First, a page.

March Forth With Your New Year's Resolution (Again)

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By Martie Cruz 


Now that we're officially in the third month of 2017, it's a good time to take a fresh look at those New Year's resolutions we made a few months ago. Some we may have been really great at keeping, others… not so much.


That's why tomorrow, March 4th, is one of the most empowering days on the calendar. It's a mnemonic that gives you permission to march forth with your goals and change your life. Even if it's not the first day of a new year, or a new week.


We don't know what your specific goals are, but we do know that many adults caring for loved ones share common challenges. Here are a few we encounter all the time, and some ways to deal with them:


  • "I feel stretched in too many different directions." Between work and every single person in your life seeming to need something from you, feeling overwhelmed can get to seem like business as usual. Is there anything you can delegate? Asking a sibling to help with older parents, or a child to pitch in a bit more with housework, can take a few obligations off your plate and give you the space you need to take a breath every now and then.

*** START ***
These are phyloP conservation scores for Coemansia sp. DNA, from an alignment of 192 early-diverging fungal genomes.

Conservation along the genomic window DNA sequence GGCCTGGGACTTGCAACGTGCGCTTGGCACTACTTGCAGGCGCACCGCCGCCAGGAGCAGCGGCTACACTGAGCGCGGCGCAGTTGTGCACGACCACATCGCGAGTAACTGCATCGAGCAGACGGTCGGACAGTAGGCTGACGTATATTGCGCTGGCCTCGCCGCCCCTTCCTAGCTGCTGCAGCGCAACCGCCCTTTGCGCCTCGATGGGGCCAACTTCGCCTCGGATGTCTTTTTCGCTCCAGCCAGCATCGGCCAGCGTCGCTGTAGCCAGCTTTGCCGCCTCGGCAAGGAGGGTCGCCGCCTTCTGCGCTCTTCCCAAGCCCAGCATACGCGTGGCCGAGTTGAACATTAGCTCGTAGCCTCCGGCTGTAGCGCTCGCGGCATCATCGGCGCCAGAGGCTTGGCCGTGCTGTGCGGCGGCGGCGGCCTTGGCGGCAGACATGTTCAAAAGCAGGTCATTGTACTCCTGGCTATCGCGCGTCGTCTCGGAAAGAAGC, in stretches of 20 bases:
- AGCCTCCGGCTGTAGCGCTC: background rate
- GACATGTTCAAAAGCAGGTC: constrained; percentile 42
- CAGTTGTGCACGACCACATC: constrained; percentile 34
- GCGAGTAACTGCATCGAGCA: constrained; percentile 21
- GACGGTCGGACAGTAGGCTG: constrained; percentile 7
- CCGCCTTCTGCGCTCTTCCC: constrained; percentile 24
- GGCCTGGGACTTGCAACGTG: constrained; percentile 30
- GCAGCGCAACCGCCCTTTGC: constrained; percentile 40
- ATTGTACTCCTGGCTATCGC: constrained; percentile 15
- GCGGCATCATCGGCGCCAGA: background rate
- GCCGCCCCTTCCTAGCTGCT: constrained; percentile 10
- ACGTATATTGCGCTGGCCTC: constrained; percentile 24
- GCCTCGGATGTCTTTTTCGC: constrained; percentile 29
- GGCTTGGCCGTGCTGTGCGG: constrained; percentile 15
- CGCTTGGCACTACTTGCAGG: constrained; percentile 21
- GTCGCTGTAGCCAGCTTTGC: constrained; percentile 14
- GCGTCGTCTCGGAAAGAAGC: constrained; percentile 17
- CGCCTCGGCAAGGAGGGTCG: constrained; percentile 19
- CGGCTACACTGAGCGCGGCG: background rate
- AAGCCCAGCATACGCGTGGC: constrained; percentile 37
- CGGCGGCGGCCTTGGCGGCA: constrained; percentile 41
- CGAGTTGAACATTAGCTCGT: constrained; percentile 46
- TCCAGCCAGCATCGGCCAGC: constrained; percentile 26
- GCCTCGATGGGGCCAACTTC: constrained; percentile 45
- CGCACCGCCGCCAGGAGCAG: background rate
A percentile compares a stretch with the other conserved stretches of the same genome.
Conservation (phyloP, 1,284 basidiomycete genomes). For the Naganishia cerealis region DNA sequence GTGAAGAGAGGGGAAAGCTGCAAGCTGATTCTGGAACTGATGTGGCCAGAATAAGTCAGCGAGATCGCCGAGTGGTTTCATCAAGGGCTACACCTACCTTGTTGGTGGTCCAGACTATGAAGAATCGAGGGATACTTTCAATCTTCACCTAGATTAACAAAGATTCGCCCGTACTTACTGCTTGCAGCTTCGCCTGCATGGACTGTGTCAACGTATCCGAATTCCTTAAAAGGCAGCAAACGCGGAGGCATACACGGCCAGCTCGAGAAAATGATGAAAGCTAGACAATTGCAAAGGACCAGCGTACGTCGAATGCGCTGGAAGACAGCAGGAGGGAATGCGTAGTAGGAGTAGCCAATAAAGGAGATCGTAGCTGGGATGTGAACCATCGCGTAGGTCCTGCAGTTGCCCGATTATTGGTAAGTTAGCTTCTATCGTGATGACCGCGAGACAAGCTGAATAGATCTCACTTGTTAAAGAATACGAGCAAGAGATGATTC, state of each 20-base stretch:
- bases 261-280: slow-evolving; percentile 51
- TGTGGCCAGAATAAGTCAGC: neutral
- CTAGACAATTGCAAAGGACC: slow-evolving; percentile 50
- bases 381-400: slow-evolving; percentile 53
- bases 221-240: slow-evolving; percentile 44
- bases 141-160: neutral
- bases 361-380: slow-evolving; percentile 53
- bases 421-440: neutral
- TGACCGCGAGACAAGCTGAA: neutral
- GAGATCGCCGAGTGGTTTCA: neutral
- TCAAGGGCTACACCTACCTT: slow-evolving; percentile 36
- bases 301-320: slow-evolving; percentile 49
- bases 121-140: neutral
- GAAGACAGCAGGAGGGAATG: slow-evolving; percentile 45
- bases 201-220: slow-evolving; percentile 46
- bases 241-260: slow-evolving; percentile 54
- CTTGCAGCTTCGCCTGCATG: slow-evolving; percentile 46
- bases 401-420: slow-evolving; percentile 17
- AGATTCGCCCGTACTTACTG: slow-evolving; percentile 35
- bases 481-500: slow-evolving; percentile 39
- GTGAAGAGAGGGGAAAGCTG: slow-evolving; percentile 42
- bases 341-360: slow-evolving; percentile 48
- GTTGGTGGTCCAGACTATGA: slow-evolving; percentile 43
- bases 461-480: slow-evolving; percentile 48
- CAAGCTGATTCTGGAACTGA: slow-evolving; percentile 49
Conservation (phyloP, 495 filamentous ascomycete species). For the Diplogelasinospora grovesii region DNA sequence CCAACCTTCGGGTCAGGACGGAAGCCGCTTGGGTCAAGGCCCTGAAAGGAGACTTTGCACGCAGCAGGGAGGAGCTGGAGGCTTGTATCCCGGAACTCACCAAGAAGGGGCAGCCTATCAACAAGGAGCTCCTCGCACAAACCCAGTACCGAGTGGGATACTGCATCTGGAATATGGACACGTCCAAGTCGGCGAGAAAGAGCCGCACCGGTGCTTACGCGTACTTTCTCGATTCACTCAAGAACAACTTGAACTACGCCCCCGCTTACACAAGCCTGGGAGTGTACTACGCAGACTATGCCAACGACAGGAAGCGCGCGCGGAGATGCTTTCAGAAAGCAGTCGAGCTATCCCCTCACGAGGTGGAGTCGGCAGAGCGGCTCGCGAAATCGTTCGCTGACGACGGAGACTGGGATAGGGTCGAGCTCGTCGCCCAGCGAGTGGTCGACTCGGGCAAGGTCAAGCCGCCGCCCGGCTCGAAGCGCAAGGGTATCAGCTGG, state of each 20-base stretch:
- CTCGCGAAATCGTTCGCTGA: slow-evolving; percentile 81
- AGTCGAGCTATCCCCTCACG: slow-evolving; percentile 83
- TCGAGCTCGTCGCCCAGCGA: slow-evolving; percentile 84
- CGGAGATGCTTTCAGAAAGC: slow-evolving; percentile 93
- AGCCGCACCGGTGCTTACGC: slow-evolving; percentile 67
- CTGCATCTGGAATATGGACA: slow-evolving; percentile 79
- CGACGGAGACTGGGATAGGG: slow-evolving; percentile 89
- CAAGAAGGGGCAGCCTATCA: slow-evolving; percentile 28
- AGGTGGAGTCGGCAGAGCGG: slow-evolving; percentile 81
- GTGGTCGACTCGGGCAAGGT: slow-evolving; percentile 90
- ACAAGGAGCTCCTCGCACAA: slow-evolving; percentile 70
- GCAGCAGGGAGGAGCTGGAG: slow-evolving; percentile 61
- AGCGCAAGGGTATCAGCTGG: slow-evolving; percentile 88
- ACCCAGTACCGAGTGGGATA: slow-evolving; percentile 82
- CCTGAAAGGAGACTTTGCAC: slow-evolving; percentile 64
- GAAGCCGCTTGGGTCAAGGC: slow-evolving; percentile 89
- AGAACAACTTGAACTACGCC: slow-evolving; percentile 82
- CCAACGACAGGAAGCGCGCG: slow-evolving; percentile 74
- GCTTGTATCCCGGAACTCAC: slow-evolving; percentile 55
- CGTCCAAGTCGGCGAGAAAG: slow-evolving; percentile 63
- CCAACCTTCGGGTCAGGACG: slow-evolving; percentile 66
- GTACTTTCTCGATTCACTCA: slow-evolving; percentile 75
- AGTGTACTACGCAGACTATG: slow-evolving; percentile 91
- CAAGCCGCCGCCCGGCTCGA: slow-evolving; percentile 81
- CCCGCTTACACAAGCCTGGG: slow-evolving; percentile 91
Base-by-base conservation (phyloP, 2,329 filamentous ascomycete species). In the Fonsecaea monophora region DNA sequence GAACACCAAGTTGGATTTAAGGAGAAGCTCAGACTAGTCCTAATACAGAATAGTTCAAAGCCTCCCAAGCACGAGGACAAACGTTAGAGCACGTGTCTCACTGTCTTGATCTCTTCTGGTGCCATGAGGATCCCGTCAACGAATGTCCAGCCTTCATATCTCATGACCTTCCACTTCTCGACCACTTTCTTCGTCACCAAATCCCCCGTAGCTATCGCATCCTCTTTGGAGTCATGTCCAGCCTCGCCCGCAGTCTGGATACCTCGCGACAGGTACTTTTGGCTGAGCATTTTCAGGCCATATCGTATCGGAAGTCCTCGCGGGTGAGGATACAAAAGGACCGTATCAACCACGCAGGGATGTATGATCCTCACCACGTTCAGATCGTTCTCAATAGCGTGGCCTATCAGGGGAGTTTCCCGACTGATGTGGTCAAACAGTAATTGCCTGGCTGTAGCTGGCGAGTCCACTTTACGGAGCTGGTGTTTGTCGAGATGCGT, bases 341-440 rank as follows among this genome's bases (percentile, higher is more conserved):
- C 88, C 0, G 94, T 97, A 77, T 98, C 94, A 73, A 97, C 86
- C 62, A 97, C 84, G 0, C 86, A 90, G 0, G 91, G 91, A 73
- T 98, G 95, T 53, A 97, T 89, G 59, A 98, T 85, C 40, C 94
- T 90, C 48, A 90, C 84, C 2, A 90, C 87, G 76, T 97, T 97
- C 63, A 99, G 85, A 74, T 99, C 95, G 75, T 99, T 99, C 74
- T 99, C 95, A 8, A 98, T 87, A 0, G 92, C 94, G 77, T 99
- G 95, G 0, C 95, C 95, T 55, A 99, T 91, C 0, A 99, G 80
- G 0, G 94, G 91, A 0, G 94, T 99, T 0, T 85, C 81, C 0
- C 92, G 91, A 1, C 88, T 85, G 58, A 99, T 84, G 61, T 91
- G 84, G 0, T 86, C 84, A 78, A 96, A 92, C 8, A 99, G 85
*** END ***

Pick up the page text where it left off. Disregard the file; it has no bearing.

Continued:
• "I don't have time to take care of myself." If even thinking of taking a walk or cooking a healthy meal is a luxury you can't afford, then perhaps you could think about it a different way. By taking care of your health, you're giving your body and mind the strength and endurance they need to help you go the distance in caring for others.


  • "I feel guilty that I lose my patience." Caregiving isn't for the faint of heart, and even the saintliest among us are bound to get frustrated every once in a while. Cut yourself a little slack. On top of whatever other obligations you have, you also have the full-time job of caring for your loved one. If you're perfect 90 percent of the time, and 10 percent of the time you're a little testy, then you're doing alright!

  • "My time with my older loved one feels like an obligation." Becoming a family caregiver often means redefining your role as a child, spouse or sibling, and it can make you feel like you're the support staff in your own life. Enlisting others in the job might help you feel less alone. For example, planning family dinners where different generations come together to share a meal can take a little of the performance burden off of you, and helps turn an average dinner into a family celebration.


If you'd like to learn more about how a professional CAREGiver can help your family, please contact us.



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